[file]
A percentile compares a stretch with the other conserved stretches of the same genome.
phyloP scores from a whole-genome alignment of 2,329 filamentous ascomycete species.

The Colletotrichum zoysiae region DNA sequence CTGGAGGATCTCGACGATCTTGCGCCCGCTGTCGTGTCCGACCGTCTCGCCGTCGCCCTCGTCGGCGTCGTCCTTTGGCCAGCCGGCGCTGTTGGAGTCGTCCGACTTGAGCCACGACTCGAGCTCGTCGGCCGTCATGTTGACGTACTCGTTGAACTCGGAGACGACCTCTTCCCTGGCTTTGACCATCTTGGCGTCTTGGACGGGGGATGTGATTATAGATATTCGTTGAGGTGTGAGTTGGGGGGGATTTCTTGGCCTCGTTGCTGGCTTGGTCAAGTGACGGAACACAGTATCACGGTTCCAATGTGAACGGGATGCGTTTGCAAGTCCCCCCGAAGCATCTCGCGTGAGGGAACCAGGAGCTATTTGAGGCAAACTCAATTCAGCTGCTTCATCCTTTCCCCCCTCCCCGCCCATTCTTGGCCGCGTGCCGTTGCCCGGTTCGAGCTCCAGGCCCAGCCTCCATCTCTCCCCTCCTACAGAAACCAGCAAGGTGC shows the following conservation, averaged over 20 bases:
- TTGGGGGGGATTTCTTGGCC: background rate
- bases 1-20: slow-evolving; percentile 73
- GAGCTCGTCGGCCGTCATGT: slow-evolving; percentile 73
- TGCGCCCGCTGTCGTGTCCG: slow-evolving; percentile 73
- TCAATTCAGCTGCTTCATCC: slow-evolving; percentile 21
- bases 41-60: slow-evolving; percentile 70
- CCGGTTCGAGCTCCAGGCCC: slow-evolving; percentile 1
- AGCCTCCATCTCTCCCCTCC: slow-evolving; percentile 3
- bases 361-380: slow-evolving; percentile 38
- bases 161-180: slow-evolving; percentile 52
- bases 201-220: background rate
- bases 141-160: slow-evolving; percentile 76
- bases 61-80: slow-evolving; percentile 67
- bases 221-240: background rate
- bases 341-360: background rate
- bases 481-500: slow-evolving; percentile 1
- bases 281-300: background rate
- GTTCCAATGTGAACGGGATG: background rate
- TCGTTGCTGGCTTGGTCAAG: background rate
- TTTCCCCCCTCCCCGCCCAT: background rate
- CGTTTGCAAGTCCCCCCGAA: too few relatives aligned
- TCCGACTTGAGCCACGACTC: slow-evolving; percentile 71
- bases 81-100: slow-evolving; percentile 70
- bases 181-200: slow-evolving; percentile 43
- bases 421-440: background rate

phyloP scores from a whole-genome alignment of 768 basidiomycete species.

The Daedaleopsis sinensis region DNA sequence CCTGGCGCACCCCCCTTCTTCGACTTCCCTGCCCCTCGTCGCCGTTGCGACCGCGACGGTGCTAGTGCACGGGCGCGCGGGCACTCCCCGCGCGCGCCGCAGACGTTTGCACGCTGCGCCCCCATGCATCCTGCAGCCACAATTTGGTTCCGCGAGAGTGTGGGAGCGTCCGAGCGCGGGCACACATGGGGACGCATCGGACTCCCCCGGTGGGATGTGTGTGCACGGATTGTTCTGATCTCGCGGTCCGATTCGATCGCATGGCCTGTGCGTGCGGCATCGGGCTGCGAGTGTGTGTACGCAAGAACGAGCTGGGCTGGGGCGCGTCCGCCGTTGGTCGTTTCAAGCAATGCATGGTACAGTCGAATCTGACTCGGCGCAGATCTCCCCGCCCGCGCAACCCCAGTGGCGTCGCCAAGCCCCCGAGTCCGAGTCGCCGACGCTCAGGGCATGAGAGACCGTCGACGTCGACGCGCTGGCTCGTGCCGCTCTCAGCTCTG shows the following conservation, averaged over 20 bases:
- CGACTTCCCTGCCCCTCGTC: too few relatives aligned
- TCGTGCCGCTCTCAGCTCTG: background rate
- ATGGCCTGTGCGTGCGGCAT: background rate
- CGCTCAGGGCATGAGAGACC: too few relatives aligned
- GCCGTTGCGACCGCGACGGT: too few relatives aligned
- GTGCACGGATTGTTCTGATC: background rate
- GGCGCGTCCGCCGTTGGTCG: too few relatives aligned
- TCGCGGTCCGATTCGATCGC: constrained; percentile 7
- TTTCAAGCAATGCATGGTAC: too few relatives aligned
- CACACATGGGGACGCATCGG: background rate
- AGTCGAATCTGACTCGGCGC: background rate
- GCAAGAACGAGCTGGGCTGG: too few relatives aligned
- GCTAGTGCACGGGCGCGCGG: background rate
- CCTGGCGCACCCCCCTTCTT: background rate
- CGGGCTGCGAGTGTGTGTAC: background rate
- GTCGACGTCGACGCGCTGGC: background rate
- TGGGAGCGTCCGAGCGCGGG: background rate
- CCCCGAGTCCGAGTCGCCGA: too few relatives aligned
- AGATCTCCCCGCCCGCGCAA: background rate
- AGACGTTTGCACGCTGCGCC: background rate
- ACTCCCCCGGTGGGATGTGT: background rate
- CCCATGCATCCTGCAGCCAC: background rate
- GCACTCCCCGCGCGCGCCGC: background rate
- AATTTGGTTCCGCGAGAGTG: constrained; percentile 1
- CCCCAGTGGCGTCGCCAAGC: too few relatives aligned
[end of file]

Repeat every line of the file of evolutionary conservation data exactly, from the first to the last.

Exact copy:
A percentile compares a stretch with the other conserved stretches of the same genome.
phyloP scores from a whole-genome alignment of 2,329 filamentous ascomycete species.

The Colletotrichum zoysiae region DNA sequence CTGGAGGATCTCGACGATCTTGCGCCCGCTGTCGTGTCCGACCGTCTCGCCGTCGCCCTCGTCGGCGTCGTCCTTTGGCCAGCCGGCGCTGTTGGAGTCGTCCGACTTGAGCCACGACTCGAGCTCGTCGGCCGTCATGTTGACGTACTCGTTGAACTCGGAGACGACCTCTTCCCTGGCTTTGACCATCTTGGCGTCTTGGACGGGGGATGTGATTATAGATATTCGTTGAGGTGTGAGTTGGGGGGGATTTCTTGGCCTCGTTGCTGGCTTGGTCAAGTGACGGAACACAGTATCACGGTTCCAATGTGAACGGGATGCGTTTGCAAGTCCCCCCGAAGCATCTCGCGTGAGGGAACCAGGAGCTATTTGAGGCAAACTCAATTCAGCTGCTTCATCCTTTCCCCCCTCCCCGCCCATTCTTGGCCGCGTGCCGTTGCCCGGTTCGAGCTCCAGGCCCAGCCTCCATCTCTCCCCTCCTACAGAAACCAGCAAGGTGC shows the following conservation, averaged over 20 bases:
- TTGGGGGGGATTTCTTGGCC: background rate
- bases 1-20: slow-evolving; percentile 73
- GAGCTCGTCGGCCGTCATGT: slow-evolving; percentile 73
- TGCGCCCGCTGTCGTGTCCG: slow-evolving; percentile 73
- TCAATTCAGCTGCTTCATCC: slow-evolving; percentile 21
- bases 41-60: slow-evolving; percentile 70
- CCGGTTCGAGCTCCAGGCCC: slow-evolving; percentile 1
- AGCCTCCATCTCTCCCCTCC: slow-evolving; percentile 3
- bases 361-380: slow-evolving; percentile 38
- bases 161-180: slow-evolving; percentile 52
- bases 201-220: background rate
- bases 141-160: slow-evolving; percentile 76
- bases 61-80: slow-evolving; percentile 67
- bases 221-240: background rate
- bases 341-360: background rate
- bases 481-500: slow-evolving; percentile 1
- bases 281-300: background rate
- GTTCCAATGTGAACGGGATG: background rate
- TCGTTGCTGGCTTGGTCAAG: background rate
- TTTCCCCCCTCCCCGCCCAT: background rate
- CGTTTGCAAGTCCCCCCGAA: too few relatives aligned
- TCCGACTTGAGCCACGACTC: slow-evolving; percentile 71
- bases 81-100: slow-evolving; percentile 70
- bases 181-200: slow-evolving; percentile 43
- bases 421-440: background rate

phyloP scores from a whole-genome alignment of 768 basidiomycete species.

The Daedaleopsis sinensis region DNA sequence CCTGGCGCACCCCCCTTCTTCGACTTCCCTGCCCCTCGTCGCCGTTGCGACCGCGACGGTGCTAGTGCACGGGCGCGCGGGCACTCCCCGCGCGCGCCGCAGACGTTTGCACGCTGCGCCCCCATGCATCCTGCAGCCACAATTTGGTTCCGCGAGAGTGTGGGAGCGTCCGAGCGCGGGCACACATGGGGACGCATCGGACTCCCCCGGTGGGATGTGTGTGCACGGATTGTTCTGATCTCGCGGTCCGATTCGATCGCATGGCCTGTGCGTGCGGCATCGGGCTGCGAGTGTGTGTACGCAAGAACGAGCTGGGCTGGGGCGCGTCCGCCGTTGGTCGTTTCAAGCAATGCATGGTACAGTCGAATCTGACTCGGCGCAGATCTCCCCGCCCGCGCAACCCCAGTGGCGTCGCCAAGCCCCCGAGTCCGAGTCGCCGACGCTCAGGGCATGAGAGACCGTCGACGTCGACGCGCTGGCTCGTGCCGCTCTCAGCTCTG shows the following conservation, averaged over 20 bases:
- CGACTTCCCTGCCCCTCGTC: too few relatives aligned
- TCGTGCCGCTCTCAGCTCTG: background rate
- ATGGCCTGTGCGTGCGGCAT: background rate
- CGCTCAGGGCATGAGAGACC: too few relatives aligned
- GCCGTTGCGACCGCGACGGT: too few relatives aligned
- GTGCACGGATTGTTCTGATC: background rate
- GGCGCGTCCGCCGTTGGTCG: too few relatives aligned
- TCGCGGTCCGATTCGATCGC: constrained; percentile 7
- TTTCAAGCAATGCATGGTAC: too few relatives aligned
- CACACATGGGGACGCATCGG: background rate
- AGTCGAATCTGACTCGGCGC: background rate
- GCAAGAACGAGCTGGGCTGG: too few relatives aligned
- GCTAGTGCACGGGCGCGCGG: background rate
- CCTGGCGCACCCCCCTTCTT: background rate
- CGGGCTGCGAGTGTGTGTAC: background rate
- GTCGACGTCGACGCGCTGGC: background rate
- TGGGAGCGTCCGAGCGCGGG: background rate
- CCCCGAGTCCGAGTCGCCGA: too few relatives aligned
- AGATCTCCCCGCCCGCGCAA: background rate
- AGACGTTTGCACGCTGCGCC: background rate
- ACTCCCCCGGTGGGATGTGT: background rate
- CCCATGCATCCTGCAGCCAC: background rate
- GCACTCCCCGCGCGCGCCGC: background rate
- AATTTGGTTCCGCGAGAGTG: constrained; percentile 1
- CCCCAGTGGCGTCGCCAAGC: too few relatives aligned